HARTFORD, CT — A bill that mandates the inclusion of climate change in the science curriculum for public schools passed the House in a 103-43 vote Tuesday.
The bill, which now goes to the Senate, was debated for about five hours on the House floor. It passed with bipartisan support, but was perhaps a foreshadowing of the Republican minority’s ability to stretch debate on any bill called in the last week of session. The session ends at midnight June 5.
“A lot of schools make the study of climate change an elective, and I don’t believe it should be an elective, Rep. Christine Palm, D-Chester, said. “I think it should be mandatory, and I think it should be early so there’s no excuse for kids to grow up ignorant of what’s at stake.”
Palm and other proponents said current law and education standards do not go far enough and the state should require schools to teach climate education at an earlier age.
The legislation would make Connecticut the first state in the nation to require the teaching of climate change in government schools beginning in elementary school.
Connecticut is one of 19 states and the District of Columbia that have adopted the Next Generation Science Standards (NGSS) developed by the National Research Council, the National Science Teachers Association, and the American Association for the Advancement of Science in cooperation with 26 state education agencies.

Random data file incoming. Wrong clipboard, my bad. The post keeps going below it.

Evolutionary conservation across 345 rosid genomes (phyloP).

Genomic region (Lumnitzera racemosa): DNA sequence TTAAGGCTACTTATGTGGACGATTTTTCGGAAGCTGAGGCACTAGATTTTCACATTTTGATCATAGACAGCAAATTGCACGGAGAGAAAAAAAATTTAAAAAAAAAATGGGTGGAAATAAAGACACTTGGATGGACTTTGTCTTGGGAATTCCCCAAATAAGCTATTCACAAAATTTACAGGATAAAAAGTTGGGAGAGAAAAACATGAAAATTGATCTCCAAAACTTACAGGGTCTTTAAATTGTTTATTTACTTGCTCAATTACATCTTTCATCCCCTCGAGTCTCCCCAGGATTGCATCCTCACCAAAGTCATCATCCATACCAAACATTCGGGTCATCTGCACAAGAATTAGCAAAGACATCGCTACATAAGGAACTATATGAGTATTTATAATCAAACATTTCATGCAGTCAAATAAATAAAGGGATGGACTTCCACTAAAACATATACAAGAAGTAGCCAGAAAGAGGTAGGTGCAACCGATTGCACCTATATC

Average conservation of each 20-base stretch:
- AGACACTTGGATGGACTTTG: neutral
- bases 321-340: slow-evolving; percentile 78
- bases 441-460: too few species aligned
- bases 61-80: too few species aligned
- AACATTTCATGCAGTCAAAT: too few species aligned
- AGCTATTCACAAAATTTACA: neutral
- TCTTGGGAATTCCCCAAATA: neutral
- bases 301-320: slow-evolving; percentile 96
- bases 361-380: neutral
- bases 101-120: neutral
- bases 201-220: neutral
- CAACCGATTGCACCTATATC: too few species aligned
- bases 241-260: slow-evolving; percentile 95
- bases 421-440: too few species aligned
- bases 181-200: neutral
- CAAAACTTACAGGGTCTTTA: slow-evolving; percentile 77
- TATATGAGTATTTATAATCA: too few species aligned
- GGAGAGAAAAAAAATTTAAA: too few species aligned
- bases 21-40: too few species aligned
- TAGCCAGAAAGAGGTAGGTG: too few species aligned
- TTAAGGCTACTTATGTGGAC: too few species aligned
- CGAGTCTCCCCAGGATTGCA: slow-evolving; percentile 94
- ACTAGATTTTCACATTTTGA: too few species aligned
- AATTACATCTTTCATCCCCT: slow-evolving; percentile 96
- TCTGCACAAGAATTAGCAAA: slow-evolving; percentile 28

Released in 2013, NGSS introduces global climate change as a core topic in Earth and space science classes beginning in middle school, although the specifics of the curriculum and its instruction are left up to individual districts.
In 2015, Connecticut enacted a law reinforcing NGSS which allowed, but did not require, teaching climate change in government schools.
Palm said she was “mystified over the controversy” the bill has created because she said the majority of school systems already teach climate change in their science courses.
Under questioning, however, Palm said she didn’t have the exact number of schools teaching climate change.
Many who opposed the bill said the legislature was overstepping its bounds, noting that just last week the same body approved a bill that mandates that African-American and Latino and Puerto Rican studies be included in public school curriculum. Last week they sought to include this climate change concept as an amendment, but delayed debate until today and used another bill, HB 7083, as a strike-all amendment.
Many Republicans said the House should not be voting on educational mandates and that it was the job of educators and local school boards, rather than Hartford politicians, to dictate educational policy.
“Why would anybody even want to serve on these (local) boards, if decision-making on educational matters were being moved from local to state control,” Rep. Whit Betts, R-Bristol, said.